LP: Reprise MS-2260
I remember when King Kong came out. It got a massive publicity campaign and it was expected to be a huge hit, something like Jaws. Even though it did some business it was a disappointment and I always thought it was a flop. The Wikipedia entry tries to paint it as successful but my impression is otherwise. The best thing you could say was that it did not kill the careers of Jeff Bridges, Charles Grodin, or Jessica Lange (in fact it launched hers).
I had no interest in seeing it and it rarely played on TV. The original King Kong left me apathetic, and I am not a fan of Charles Grodin. If someone had told me his character would be stomped like a cockroach I would have watched it years ago. At any rate, I was reading the new Music by John Barry book and read the chapter on King Kong. I've had the OST for many years and supposed I should watch the movie just to hear Barry's music in context. Plus it was offered for free on Amazon Prime Video.
I won't tell you that I thought King Kong was a modern classic, but it turned out to be far better than I thought (probably because my expectations were so low). Jeff Bridges is good in anything he's in. Jessica Lange surprised me considering it's her first movie. And Charles Grodin got squished, so there was some payoff for that. Like many Americans, I didn't give a damn about the World Trade Center until it was destroyed by terrorists; if I'd made the movie, Kong would have climbed proper American icons: the Empire State building or 30 Rockefeller Center.
And the music worked very well. I'd never paid much attention to the main titles before but it's now among my favorites. I'd long been familiar with the Love Theme, ever since I'd heard it on a Roger Williams album that I may or may not still have.
I'm not going to buy the DVD and I doubt very much I'll ever watch it again, but I was happy that I spent the time to see it once, and I can't say that about a lot of movies with a Barry score.
So as I said above regarding the movie, I was largely prejudiced against it. I bought the OST LP and the original CD just for the collecting's sake, and listened to them a couple times and thought nothing much about it either way. It wasn't until I recently (spring of 2022) watched the movie that I started listening to the score again. Some scores work great on their own, but some scores work best if you can relate the music in-context to what's going on in the film and what each music cue was trying to accomplish. As I mentioned above in the film notes, I found out I really liked the main title music, particularly the church organ parts. I think seeing it with the images of the ship headed off to this mysterious island was beautifully framed and married with Barry's music. I still watch the main title on YouTube from time to time.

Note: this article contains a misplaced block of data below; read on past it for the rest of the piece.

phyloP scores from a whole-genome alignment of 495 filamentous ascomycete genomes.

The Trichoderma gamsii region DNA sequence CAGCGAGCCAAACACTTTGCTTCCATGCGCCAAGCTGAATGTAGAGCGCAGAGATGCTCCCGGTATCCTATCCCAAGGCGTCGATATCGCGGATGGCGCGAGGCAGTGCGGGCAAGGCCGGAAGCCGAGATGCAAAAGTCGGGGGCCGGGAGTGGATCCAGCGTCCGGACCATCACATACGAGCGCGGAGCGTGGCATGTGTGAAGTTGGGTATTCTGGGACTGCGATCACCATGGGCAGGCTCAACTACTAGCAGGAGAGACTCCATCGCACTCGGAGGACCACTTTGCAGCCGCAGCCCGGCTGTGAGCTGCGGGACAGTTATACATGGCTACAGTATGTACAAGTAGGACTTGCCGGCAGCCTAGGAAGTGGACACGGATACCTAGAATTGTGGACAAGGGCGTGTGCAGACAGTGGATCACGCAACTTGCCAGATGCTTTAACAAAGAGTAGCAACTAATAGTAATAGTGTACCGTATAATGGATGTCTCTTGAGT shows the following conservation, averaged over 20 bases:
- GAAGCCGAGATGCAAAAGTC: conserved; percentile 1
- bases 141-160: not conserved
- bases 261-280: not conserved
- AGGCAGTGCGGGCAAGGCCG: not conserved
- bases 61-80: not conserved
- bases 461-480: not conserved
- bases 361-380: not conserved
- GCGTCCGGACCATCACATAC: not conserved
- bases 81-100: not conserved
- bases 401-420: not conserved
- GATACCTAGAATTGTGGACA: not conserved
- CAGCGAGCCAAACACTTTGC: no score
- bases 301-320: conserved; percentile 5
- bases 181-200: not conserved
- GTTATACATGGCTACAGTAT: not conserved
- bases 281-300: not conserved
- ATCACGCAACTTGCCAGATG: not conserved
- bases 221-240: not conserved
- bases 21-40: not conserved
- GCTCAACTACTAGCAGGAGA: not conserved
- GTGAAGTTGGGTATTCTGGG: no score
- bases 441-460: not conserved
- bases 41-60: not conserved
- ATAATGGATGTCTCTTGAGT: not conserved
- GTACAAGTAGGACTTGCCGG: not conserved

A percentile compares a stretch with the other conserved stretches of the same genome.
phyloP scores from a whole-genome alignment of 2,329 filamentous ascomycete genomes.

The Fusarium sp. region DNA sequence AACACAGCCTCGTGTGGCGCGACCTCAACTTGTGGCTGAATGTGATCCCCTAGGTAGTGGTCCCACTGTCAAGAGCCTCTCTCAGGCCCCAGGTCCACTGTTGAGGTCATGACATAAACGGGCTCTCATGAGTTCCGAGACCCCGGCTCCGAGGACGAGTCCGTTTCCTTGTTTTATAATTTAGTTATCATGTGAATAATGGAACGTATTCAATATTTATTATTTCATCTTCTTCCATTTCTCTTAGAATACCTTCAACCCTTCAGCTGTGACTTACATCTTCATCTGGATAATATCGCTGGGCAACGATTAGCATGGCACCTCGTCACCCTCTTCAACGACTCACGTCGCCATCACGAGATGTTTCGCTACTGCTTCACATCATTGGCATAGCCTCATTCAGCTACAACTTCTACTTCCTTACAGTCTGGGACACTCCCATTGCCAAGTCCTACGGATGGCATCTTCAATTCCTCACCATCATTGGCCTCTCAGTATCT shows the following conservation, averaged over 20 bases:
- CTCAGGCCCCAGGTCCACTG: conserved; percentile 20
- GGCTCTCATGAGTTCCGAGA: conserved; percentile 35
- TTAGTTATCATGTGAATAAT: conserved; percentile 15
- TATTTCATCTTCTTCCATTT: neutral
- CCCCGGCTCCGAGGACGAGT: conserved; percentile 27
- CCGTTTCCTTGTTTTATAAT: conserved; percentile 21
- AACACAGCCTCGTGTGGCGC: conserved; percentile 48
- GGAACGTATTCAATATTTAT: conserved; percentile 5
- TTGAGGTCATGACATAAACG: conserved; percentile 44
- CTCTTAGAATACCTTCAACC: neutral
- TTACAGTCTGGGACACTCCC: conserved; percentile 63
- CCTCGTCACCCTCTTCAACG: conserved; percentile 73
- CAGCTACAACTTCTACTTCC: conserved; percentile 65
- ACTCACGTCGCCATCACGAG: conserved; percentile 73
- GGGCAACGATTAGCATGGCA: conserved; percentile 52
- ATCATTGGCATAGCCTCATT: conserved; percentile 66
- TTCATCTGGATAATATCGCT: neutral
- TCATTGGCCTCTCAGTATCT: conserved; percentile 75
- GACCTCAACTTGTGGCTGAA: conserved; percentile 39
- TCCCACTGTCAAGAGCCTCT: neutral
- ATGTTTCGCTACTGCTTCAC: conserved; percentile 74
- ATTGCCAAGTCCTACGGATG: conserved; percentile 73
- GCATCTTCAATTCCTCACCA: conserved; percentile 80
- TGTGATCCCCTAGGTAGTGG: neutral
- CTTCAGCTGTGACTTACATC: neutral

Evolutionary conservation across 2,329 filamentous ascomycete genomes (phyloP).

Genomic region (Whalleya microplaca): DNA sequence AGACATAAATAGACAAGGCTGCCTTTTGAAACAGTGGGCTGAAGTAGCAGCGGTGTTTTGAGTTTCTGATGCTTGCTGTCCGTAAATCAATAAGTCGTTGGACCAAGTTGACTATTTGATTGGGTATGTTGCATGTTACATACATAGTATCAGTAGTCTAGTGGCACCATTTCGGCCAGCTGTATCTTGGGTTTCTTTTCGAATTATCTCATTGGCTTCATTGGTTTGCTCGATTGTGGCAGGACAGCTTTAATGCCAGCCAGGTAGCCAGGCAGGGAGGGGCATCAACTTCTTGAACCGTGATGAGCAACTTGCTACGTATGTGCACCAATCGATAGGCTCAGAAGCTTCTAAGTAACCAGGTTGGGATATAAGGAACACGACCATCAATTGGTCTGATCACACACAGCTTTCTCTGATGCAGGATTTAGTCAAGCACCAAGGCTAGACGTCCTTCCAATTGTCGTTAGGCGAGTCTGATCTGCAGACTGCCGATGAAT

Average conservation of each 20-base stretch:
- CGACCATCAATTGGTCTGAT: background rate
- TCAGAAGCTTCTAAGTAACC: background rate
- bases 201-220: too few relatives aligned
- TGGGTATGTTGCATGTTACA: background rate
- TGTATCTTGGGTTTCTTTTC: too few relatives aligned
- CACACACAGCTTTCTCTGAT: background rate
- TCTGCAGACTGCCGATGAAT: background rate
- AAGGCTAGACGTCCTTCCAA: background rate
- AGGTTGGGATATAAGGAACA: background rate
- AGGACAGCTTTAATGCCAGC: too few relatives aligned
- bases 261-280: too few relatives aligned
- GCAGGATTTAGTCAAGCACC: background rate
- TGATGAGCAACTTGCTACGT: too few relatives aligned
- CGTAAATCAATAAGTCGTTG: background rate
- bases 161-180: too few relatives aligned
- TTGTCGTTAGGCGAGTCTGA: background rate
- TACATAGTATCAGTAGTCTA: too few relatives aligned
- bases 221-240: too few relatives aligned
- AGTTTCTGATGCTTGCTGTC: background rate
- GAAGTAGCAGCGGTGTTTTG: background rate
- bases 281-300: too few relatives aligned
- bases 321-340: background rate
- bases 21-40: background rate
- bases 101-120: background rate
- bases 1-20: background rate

I don't yet have a copy of the 2-CD Film Score Monthly edition. I was going to get it and then found three other released that all get priority. But when I get it, I'll compare and expand this section with my thoughts on it.
Geoff Leonard and Pete Walker wrote the chapter about King Kong in the book Music by John Barry. I highly recommend it.
The LP came out with the film and shouldn't be too difficult to find. Mask released a CD and is also not exactly rare and expensive, no matter what eBay sellers say in their titles. There appears to be an 8-track edition as well (I don't have it and I don't want it).
In 2012 Film Score Monthly released an expanded two-CD edition. The first CD has 70 minutes of music in 29 tracks from the film; the second CD is the original 13 track soundtrack release.
If you buy online, be aware that the original Max Steiner score was released on CD some time ago, so be careful that you order the right one.
See Discogs.com for a comprehensive list of soundtrack releases.
Oh, and because I occasionally get asked about sheet music and I never have a good answer, I see that what I assume is the Love Theme is available as a solo-piano arrangement at SheetMusicPlus.com. I have not bought anything from them so I cannot comment on the quality of either the product or the seller.
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